#2 Glutamate-type effect:
Some bacteria convert harmless glutamine into glutamate. Glutamate is most commonly known in monosodium glutamate (MSG). It has excitatory effects on the nervous system and is a known “excitotoxin”.
Common side effects include dialation of pupils, feeling wound up or anxious, headaches or aggravation of migraines, a tight sensation in the diaphragm and, if severe, heart palpitations. In this case it is important to identify and diminish the populations of the offending bacteria before continuing the use of glutamine.
*It took me 15 years to understand why some patients had this reaction to glutamine. Dr. Katherine Pollard’s talk at the 2015 American Association for the Advancement of Science finally revealed the missing piece.
#3 Allergies or other immune reactions to glutamine:
Any immune reactions to glutamine are ALWAYS due to either to added ingredients or to residues from the source of the glutamine (usually an animal source). It is not possible to have an immune reaction (allergy or otherwise) to glutamine by itself. The immune system is not capable of recognizing individual amino acids as a threat. Pure glutamine does not clump or cake and will homogenize quickly in liquids. If the glutamine you are using does not have these properties then it probably contains fillers.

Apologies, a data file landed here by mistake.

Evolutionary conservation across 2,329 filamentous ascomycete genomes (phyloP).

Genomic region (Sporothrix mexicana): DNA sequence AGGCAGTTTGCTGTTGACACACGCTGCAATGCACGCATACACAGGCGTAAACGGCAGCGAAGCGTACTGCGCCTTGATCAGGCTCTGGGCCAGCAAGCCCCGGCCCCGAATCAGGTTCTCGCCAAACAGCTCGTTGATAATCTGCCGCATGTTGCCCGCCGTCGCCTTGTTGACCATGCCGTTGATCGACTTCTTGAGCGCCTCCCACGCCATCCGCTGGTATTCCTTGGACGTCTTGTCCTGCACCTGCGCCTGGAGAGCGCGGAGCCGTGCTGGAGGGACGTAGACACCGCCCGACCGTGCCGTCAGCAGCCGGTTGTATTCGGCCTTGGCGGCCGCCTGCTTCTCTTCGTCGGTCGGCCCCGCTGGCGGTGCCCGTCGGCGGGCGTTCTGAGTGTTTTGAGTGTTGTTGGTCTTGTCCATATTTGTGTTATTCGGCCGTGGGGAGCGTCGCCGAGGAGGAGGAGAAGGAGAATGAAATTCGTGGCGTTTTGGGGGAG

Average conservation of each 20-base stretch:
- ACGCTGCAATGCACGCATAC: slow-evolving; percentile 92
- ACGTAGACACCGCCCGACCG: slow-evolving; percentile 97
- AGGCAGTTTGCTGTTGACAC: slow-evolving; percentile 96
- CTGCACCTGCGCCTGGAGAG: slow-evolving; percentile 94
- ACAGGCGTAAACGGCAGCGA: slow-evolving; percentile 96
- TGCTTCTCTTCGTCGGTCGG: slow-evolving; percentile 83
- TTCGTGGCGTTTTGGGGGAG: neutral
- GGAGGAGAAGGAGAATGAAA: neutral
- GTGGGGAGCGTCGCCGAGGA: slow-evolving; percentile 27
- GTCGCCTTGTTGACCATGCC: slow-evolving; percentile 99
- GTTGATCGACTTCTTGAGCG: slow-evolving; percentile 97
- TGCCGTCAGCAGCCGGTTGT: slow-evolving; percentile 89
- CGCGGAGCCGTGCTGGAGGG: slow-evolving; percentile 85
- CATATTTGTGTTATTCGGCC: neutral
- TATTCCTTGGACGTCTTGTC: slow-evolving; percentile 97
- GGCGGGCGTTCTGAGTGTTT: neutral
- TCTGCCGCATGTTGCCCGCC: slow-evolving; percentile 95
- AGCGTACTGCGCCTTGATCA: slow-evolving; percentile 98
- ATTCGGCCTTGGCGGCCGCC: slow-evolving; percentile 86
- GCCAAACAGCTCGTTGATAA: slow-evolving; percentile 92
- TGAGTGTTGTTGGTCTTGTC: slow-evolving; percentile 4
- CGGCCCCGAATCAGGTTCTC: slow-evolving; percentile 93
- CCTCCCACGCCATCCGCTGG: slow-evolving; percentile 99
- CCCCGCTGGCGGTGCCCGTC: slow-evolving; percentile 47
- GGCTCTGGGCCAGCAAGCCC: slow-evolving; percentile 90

Aside from classic histamine-type allergies that produce itching, swelling and nausea, it is possible to have other types of immune reactions to a substance that have nothing to do with an actual allergy. This is very common in leaky gut syndrome where various types of immune cells are recruited to deal with different substances that have breached past the intestinal lining. For example, neutrophils normally attack bacteria. However they are known to react to some food proteins that mimic antigens (proteins) on the surface of bacteria. Lectins from beans are a common example. An immune reaction after taking glutamine can manifest as an allergy or an exacerbation of the existing symptoms. For example, if acne, joint aches or interstitial cystitis has developed from leaky gut syndrome (this is not the only cause of these conditions), there will be a very obvious flare within 4 hours of taking the glutamine. In this case consider trying an alternative brand or a pharmaceutical-grade, synthetic glutamine that has no residues. Although there are hundreds of supplement manufacturers, most obtain their ingredients from a handful of bulk suppliers. Therefore, even an alternate brand can produce the exact same effect if they get their glutamine from the same bulk supplier. There is one way to avoid getting the same bulk glutamine from a different brand. Contact the company from whom you obtained the glutamine. Nicely explain that you have had a reaction to it. Ask them what the source is of the glutamine (so you can identify the offending residue) and the name of their bulk supplier. Once you have this information, you can contact other supplement companies and identify ones that don’t use the same bulk supplier or source. If you want to help others, feel free to post your discoveries here.